Goodbye Dodgeball, Hello Wii Pilates: DCPS Revamps Phys. Ed. | WAMU 88.5 - American University Radio

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Goodbye Dodgeball, Hello Wii Pilates: DCPS Revamps Phys. Ed.

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D.C. public schools are revamping their physical education programs.
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D.C. public schools are revamping their physical education programs.

D.C. Public Schools began the new school year with more than 450 new teachers and dozens of new principals. Nearly 90,000 new textbooks have arrived, and a lot of talk is expected in the year ahead about students' scores in reading and math. But improving test scores isn't the only thing DCPS is focusing on. This year, they're also trying to improve the way they teach physical education.

The most basic change has to do with the types of games children play.

"Physical education of the past would involve elimination games, dodge ball, human target games and unless you're a person on the other end of the ball who's very successful in dodging and getting other people out, it's not really a game for anybody else," says Heather Holliday, who's in charge of physical education for DCPS. "And those games exclude the kids that really the class is for: overweight and obese."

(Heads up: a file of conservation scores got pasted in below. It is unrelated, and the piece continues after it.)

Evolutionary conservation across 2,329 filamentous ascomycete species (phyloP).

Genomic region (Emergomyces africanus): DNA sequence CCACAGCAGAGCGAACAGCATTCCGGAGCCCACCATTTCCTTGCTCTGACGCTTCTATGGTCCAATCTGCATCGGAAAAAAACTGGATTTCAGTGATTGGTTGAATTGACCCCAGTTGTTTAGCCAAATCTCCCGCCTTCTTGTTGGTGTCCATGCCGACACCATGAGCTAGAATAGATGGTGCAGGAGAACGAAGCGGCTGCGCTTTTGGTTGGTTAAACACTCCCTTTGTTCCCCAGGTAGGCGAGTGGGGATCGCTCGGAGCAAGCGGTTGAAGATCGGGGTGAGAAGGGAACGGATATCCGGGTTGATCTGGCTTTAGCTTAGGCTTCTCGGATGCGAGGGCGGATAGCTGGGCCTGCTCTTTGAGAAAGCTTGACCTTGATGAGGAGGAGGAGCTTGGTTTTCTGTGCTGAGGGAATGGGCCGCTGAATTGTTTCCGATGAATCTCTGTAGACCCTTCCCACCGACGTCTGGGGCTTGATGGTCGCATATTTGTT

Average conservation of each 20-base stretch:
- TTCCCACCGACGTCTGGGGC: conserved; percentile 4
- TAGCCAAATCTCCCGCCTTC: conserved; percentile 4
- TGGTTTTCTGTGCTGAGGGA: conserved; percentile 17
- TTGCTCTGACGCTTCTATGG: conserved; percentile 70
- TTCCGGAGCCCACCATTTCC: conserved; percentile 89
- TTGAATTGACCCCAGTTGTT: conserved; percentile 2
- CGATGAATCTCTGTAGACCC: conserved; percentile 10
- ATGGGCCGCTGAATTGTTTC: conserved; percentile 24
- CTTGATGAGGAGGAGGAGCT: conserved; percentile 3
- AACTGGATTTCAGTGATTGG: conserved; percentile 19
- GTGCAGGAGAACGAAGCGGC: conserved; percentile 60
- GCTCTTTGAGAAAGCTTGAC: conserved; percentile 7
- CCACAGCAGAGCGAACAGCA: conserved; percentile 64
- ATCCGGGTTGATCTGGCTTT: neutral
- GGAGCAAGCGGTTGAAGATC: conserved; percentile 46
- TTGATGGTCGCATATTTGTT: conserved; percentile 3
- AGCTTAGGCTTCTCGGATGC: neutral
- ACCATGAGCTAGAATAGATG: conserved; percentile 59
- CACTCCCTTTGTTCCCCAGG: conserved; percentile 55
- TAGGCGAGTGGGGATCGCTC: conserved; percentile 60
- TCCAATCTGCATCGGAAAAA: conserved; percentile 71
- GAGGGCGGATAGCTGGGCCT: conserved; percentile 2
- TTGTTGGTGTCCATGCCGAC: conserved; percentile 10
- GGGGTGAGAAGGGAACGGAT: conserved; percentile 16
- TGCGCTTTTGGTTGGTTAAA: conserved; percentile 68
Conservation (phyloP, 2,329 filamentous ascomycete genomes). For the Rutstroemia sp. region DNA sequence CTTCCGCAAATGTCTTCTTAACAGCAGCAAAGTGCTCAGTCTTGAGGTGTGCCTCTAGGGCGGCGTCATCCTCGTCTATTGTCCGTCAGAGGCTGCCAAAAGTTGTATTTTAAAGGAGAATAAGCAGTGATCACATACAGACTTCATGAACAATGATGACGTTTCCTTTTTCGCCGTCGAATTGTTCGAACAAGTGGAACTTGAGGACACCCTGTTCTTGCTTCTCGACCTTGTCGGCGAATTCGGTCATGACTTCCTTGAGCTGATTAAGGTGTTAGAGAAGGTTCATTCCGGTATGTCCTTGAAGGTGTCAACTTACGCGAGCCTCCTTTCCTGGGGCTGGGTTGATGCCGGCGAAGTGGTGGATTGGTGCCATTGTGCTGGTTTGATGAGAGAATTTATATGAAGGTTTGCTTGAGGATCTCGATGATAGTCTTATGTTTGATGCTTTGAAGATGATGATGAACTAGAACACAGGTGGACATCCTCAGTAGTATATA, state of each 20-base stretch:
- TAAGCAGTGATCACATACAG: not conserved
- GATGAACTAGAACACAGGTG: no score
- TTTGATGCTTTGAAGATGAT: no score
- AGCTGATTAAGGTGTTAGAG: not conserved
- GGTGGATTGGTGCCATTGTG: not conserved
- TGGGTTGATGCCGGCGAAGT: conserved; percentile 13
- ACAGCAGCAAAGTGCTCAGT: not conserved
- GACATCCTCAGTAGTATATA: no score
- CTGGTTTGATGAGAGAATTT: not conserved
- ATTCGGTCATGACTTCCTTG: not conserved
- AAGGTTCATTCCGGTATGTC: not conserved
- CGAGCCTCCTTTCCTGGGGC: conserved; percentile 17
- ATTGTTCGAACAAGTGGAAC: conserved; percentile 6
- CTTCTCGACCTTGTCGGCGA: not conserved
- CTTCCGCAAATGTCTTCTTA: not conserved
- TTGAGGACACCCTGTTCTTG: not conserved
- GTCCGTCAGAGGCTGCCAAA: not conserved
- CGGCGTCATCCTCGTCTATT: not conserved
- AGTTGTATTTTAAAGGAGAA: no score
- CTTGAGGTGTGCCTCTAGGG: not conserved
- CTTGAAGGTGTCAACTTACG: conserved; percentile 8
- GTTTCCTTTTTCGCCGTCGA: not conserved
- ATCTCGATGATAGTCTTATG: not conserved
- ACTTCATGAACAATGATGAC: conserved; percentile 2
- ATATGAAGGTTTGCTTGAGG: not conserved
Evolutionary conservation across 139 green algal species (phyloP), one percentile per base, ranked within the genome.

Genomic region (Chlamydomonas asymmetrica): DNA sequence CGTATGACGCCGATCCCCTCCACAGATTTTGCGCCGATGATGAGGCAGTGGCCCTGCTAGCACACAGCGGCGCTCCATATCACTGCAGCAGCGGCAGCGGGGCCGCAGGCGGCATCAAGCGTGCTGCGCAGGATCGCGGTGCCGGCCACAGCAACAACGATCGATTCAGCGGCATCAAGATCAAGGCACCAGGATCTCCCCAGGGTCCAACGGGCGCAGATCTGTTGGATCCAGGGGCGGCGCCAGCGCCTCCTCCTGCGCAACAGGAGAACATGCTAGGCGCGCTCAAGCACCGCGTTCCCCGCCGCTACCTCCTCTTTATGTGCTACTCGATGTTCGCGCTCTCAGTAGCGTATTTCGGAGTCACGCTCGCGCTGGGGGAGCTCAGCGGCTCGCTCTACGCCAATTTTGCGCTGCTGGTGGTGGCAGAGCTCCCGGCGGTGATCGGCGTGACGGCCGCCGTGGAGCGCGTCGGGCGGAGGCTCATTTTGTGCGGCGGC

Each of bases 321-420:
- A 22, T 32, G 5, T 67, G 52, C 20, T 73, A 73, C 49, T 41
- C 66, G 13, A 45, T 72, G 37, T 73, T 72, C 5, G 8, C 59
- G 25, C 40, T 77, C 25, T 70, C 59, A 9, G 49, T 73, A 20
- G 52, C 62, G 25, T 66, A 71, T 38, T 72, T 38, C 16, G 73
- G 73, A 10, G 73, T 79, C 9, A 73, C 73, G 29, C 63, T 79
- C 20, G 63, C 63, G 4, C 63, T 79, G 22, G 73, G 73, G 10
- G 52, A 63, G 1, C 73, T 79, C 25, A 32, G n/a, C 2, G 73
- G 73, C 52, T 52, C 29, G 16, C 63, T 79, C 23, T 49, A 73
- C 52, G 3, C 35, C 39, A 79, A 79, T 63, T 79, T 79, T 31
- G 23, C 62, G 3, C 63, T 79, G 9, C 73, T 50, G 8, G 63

So instead of dodgeball, for example, students are asked to compete against themselves. Each child has an individualized plan and goals. For instance, in running, they're trying to beat their previous scores. Students also have individual heart monitors or pedometers so they can track how they are doing.

Schools will still offer sports, such as volleyball and basketball, but teachers may modify games. So, for example, on a volleyball court teachers may use half the number of players so students are forced to move around a lot more.

Physical activity not only affects the body, but also how children do in school.

"Studies have shown obese children have less academic performance," says Dr. Yolandra Hancock. "Some researchers believe there's something in the system physiologically itself that's affecting the child's ability to learn."

DCPS is also focusing on nutrition education in health classes. Students now have to learn how to create a meal plan for themselves and their families. As Holliday points out, they learn how to advocate in their families for healthier choices, such as low-fat milk. Some schools also have a family activity night where they teach families how to cook a nutritious meal or exercise together.

"We teach skills like reading a food label, we teach refusal skills, we practice these things in class," says Holliday. "We can't just say these are the five steps in the decision making process and send you out into the world and expect you to be successful."


[Music: "Physical (Karaoke Version)" by Glee Cast from Physical (Karaoke Version) - Single]

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